Abandoned Seaplane: When Dreams Become Nightmares

Duffster’s posts on depression ravaged Detroit (which you can read here, here and here) and the pictures of abandoned houses got me scouring the web for more.

There’s something utterly fascinating about ghost towns, deserted structures and once populated and thriving areas now void of human activity and left to their fate. One of the best websites I came across during my search is called Artificial Owl, with photos and stories from around the world featuring “The most fascinating abandoned man-made creations”. Like the Rubjerg Knude lighthouse, for instance, now being gradually swallowed by advancing sand dunes in Jutland, Denmark.

Or the never completed flying saucer-like hotel project that was a victim of Taiwan’s real estate boom, and sudden bust, in the 1980s.

But the most fascinating story on Artificial Owl is the one behind an abandoned Catalina Flying Boat in Saudi Arabia.

Here’s the story from the Artificial Owl website…

The aircraft is a PBY-5A Catalina Flying Boat from the 1930s and was bought from the US Navy by Thomas W Kendall, a retired businessman who converted it to a luxury flying yacht. In the spring of 1960 Mr Kendall took a pleasure trip around the world with his wife and children together with his secretary and her son.

On the 22nd March 1960 they landed at the Strait of Tirana and anchored the aircraft a short distance from the shore to spend the night there. They heard someone shouting but did not pay any attention. In the afternoon of the following day they were attacked with machine guns and automatic firearms from a headland nearby.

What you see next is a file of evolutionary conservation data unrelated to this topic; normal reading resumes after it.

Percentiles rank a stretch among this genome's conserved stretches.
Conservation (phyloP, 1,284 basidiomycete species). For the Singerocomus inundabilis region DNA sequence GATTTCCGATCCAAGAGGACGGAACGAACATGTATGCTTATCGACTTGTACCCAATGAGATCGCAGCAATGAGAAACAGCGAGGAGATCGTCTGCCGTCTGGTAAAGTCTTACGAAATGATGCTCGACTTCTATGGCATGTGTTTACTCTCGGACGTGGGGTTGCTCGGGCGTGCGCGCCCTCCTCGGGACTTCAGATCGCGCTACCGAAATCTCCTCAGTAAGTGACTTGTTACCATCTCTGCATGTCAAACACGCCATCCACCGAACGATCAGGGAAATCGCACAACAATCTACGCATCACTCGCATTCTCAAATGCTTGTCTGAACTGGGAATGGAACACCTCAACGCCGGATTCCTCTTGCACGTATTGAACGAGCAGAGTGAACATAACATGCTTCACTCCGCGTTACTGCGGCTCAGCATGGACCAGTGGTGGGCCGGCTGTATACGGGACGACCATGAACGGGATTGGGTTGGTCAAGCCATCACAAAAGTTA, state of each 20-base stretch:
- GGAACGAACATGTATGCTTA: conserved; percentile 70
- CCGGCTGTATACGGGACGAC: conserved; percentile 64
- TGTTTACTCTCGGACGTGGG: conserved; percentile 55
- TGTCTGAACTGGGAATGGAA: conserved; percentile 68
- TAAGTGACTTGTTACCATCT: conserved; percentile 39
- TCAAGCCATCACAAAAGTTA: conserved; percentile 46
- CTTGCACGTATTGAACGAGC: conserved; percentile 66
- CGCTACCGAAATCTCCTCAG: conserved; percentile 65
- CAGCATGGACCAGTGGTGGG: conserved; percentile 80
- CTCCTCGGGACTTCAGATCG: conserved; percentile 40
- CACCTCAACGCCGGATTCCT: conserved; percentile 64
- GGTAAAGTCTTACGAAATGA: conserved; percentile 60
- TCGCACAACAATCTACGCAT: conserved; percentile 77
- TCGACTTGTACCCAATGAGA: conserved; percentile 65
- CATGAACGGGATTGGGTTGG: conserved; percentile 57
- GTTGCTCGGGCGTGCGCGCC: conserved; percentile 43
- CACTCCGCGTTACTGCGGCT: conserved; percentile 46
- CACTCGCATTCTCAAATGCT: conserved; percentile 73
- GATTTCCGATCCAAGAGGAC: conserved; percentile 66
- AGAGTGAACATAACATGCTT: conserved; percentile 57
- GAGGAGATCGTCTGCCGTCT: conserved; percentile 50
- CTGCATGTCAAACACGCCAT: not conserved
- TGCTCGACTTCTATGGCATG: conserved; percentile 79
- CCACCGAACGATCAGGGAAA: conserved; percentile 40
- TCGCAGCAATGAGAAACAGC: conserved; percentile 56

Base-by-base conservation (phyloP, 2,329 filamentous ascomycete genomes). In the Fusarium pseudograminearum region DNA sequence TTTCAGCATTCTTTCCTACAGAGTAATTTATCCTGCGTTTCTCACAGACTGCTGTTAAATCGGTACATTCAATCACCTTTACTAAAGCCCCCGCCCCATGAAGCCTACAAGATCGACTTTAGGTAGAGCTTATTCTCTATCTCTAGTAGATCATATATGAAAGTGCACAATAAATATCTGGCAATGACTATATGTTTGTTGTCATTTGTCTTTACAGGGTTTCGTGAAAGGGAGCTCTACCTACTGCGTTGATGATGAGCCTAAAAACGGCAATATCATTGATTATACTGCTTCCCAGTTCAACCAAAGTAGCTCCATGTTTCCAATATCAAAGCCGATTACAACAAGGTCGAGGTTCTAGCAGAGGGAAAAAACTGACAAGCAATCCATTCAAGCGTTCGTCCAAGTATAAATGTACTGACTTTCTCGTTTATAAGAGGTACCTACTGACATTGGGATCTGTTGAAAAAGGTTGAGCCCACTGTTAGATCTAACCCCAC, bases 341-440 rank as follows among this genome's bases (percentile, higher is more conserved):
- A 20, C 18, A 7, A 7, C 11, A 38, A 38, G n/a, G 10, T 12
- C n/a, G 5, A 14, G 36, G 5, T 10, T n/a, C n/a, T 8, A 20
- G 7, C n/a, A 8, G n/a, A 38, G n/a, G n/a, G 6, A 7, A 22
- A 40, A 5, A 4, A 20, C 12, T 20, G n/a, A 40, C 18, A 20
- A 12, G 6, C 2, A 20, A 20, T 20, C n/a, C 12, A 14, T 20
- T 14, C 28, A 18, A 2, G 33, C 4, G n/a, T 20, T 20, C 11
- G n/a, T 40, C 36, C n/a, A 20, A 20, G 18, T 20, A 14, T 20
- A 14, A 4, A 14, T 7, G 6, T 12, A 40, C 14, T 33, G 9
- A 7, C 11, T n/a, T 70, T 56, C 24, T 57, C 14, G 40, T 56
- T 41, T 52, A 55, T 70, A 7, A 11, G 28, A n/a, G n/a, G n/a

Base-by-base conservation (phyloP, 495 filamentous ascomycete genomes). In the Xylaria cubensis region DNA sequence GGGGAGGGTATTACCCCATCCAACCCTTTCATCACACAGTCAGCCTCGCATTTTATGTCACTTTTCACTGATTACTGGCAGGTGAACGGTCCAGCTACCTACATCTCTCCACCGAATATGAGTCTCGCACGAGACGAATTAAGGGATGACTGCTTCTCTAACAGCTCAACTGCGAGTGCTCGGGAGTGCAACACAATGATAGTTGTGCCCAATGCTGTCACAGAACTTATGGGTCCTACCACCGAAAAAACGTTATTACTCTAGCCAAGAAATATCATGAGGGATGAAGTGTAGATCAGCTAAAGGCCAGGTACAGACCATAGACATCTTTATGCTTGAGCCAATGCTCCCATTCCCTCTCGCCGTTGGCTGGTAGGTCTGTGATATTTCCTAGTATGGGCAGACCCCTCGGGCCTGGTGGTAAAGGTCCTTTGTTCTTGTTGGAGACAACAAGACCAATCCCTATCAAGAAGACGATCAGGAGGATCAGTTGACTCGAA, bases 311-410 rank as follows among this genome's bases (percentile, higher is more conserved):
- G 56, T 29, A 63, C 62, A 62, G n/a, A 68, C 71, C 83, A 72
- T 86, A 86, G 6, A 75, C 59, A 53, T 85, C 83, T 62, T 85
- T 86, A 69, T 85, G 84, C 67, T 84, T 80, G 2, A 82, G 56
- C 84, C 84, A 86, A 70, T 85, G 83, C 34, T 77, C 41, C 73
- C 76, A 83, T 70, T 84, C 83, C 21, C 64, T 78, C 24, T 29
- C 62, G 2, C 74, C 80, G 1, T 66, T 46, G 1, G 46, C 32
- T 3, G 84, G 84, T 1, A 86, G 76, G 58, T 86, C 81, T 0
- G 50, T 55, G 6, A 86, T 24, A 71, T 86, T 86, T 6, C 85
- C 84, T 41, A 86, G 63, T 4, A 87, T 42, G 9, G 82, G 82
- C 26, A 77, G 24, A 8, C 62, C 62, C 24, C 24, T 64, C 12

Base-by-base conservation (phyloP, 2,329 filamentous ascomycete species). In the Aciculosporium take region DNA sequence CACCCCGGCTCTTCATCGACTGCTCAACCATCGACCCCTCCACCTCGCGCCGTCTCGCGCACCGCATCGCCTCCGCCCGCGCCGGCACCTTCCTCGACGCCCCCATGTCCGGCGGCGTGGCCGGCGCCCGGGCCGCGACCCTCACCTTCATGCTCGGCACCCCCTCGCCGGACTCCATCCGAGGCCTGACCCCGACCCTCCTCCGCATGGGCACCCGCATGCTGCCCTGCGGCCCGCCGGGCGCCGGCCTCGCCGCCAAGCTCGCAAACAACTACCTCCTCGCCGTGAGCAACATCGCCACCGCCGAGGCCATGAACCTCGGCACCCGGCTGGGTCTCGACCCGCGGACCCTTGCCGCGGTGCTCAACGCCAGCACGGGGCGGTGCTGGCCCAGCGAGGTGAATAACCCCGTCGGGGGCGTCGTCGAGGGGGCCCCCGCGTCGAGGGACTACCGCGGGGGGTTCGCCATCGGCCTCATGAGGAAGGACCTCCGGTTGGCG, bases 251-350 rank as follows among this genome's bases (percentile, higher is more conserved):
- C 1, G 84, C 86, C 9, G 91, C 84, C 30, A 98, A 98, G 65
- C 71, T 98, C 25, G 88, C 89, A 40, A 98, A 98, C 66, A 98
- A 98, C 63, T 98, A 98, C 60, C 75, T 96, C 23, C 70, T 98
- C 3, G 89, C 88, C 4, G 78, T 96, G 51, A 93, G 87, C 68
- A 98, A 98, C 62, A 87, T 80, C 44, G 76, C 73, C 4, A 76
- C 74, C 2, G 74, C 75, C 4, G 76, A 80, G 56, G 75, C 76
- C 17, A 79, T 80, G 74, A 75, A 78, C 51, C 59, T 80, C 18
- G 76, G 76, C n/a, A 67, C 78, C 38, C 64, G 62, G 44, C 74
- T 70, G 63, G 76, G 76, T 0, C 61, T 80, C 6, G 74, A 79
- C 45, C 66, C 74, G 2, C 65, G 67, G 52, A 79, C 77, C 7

The children were able to swim back to the aircraft. Mr Kendall and his secretary were wounded while trying to start the Catalina but moved it about 800 metres, unfortunately it ran aground on a coral reef. The firing lasted 30 to 40 minutes and no fewer than 300 shots hit the aircraft. The fuel tanks were perforated and 4000 litres of fuel poured from the holes but miraculously the aircraft did not catch fire.

The sea was only about 1.5 metres deep and all aboard managed to leave the aircraft and reach the shore. On the beach they were captured by a group of Bedouin attached to the Saudi Arabian army, who had taken them to be Israeli commandos.

They were eventually taken to Jeddah, interrogated and finally set free with the help of the American Ambassador. The Ambassador protested to the Saudi Arabian government but they refused to accept any liability for the attack and consequent loss of the aircraft.

The plane remains stranded on the beach to this day, a monument to one man’s dream retirement holiday turned nightmare. You can even see it on Google Maps by following this link… Crash Site

I notice it's been tagged. Who brings their spray cans to the desert?


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One Response

  1. May they all get MERS virus, karma is a bitch.

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